Tobacco Info

From Tobacco Info No. 5 - April 2011
Summary - Homepage - Free subscription


Supreme Court hears appeals

On Thursday February 24, the Supreme Court of Canada heard appeals as to whether the federal government should remain as a third party defendant in two major tobacco cases: the BC Medicare cost recovery case, and the Knight vs. Imperial Tobacco Canada Ltd. ‘lights’ class action from BC.

In these cases, the tobacco industry named the federal government as a third party defendant, arguing that if the tobacco companies lose, then the federal government should have to reimburse the tobacco companies for any damages awarded.  The federal government brought a motion to be removed as a third party defendant.  The BC Supreme Court granted the federal government’s motion on July 3, 2007, in the Knight case, and on April 10, 2008, in the BC Medicare cost recovery case.  On appeal, on December 8, 2009, the BC Court of Appeal, by a narrow 3:2 margin, agreed with the tobacco companies.  The federal government sought and, on May 20, 2010, obtained from the Supreme Court of Canada permission to appeal.  

Many tobacco companies are participating in the hearing including Imperial Tobacco Canada Ltd., Rothmans, Benson & Hedges, JTI-Macdonald and British American Tobacco.  Provincial governments from BC, Ontario and New Brunswick are also participating in the case.

No date has been set for judgment.


Health care cost recovery lawsuits

Newfoundland and Labrador announced in February the filing of a lawsuit by the province against tobacco firms in a bid to recover the cost of smoke-related ailments.

The move followed the proclamation on the same day of Newfoundland’s Tobacco Health Care Costs Recovery Act, which permits the province to sue tobacco firms directly. The act was passed 10 years ago, but proclaimed only this year.

Medicare cost recovery legislation has now been adopted by all 10 provinces, as well as Nunavut, when its Tobacco Damages and Health Care Cost Recovery Act was given royal assent on November 1, 2010. BC, Ontario and New Brunswick have filed lawsuits, while Alberta, Manitoba and Quebec have announced their intentions to do so.


15th World Conference

The World Conference on Tobacco or Health is an international conference on tobacco control held once every three years and attracts thousands of academics, practitioners, non-government organisations and public officials from more than 100 countries. The 15th edition will be held in Singapore from March 21 to 24, 2012, and aims to establish, engage and support local, regional and international partnerships through the conference programme activities and networking sessions.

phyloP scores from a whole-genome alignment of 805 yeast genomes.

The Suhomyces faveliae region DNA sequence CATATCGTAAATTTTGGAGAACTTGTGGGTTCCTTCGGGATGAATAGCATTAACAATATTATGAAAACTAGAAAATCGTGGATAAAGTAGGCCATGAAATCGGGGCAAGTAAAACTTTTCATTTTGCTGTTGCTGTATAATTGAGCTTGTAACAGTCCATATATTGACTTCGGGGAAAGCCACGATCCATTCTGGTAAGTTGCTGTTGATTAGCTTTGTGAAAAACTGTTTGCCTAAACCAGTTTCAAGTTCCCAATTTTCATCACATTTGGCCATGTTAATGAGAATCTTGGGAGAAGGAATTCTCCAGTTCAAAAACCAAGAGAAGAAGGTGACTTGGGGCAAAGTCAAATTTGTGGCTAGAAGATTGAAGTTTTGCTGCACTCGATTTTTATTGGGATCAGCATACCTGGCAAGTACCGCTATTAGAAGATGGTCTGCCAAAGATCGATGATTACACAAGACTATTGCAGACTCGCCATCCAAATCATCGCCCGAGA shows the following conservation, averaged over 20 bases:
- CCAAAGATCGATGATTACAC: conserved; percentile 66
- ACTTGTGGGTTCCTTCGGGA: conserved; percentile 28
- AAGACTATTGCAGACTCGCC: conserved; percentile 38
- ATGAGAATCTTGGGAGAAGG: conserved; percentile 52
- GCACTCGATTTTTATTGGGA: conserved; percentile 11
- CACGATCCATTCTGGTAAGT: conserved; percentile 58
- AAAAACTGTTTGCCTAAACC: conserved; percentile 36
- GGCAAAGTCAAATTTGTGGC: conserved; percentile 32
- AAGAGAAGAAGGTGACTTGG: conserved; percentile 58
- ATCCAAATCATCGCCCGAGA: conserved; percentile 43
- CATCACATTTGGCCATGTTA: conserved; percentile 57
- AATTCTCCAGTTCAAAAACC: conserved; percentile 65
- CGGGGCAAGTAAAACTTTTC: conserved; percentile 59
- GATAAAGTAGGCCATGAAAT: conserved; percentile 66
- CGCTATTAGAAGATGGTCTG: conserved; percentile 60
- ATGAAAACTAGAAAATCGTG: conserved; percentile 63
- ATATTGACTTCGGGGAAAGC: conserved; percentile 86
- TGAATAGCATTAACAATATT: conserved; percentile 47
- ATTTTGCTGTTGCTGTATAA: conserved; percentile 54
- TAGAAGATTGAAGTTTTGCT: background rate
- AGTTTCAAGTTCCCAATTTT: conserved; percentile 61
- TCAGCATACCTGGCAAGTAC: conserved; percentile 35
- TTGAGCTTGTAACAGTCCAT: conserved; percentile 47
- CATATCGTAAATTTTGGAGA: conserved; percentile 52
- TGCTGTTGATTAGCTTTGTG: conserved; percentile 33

The theme Towards a Tobacco-free World: Planning Globally, Acting locally is aimed at working towards a tobacco-free world hampered by the globalization of tobacco marketing, trade, research and industry influence revolving around the idea that for global plans to be effective, positive and effective action needs to be adapted to the local regional needs of different communities around the world.


No smoking in Chinese movies

China is ordering makers of films and TV shows to limit the amount of smoking depicted on-screen, the latest effort to curb rampant tobacco use in the country with the largest number of smokers in the world.

The order from the State Administration of Radio, Film and Television, viewed on its website, tells producers to minimize plot lines and scenes involving tobacco and show smoking only when necessary for artistic purposes or character development. Minors under the age of 18 cannot be shown smoking or buying cigarettes, and characters may not smoke in public buildings or other places where smoking is banned.

Where possible, actors and directors are encouraged to leave smoking out of their productions, the circular said, adding images of smoking in movies and television shows were out of sync with government efforts to control tobacco use.

Tobacco use is linked to the deaths of at least one million people every year in China, where 300 million people, or nearly 30% of adults, smoke.


No smoking in Central Park

New York City Mayor Michael Bloomberg has signed into law, on February 22, a ban on smoking in city parks, beaches, public plazas and boardwalks.

The ban goes into effect 90 days after the signing. That means that by this summer, those who break the law could face fines of $50 per violation, although the city has said it plans to rely on signs and social pressure instead of active enforcement.

The ban covers all public beaches, 1,700 parks including Central Park, as well as pedestrian plazas like those in Times Square.


World No Tobacco Day 2011

The World Health Organization (WHO) selected the WHO Framework Convention on Tobacco Control (WHO FCTC) as the theme for the next World No Tobacco Day set for May 31, 2011.

The WHO FCTC is the world’s foremost tobacco control instrument. The first treaty ever negotiated under the auspices of WHO, it represents a signal achievement in the advancement of public health. In force only since 2005, it is already one of the most rapidly and widely embraced treaties in the history of the United Nations, with more than 172 Parties as of March 2011. An evidence-based treaty, it reaffirms the right of all people to the highest standard of health and provides new legal dimensions for cooperation in tobacco control.

World No Tobacco Day 2011 will be designed to highlight the treaty’s overall importance, to stress Parties’ obligations under the treaty and to promote the essential role of the Conference of the Parties and WHO in supporting the countries’ efforts to meet those obligations. The Conference of the Parties is the treaty’s central organ and governing body.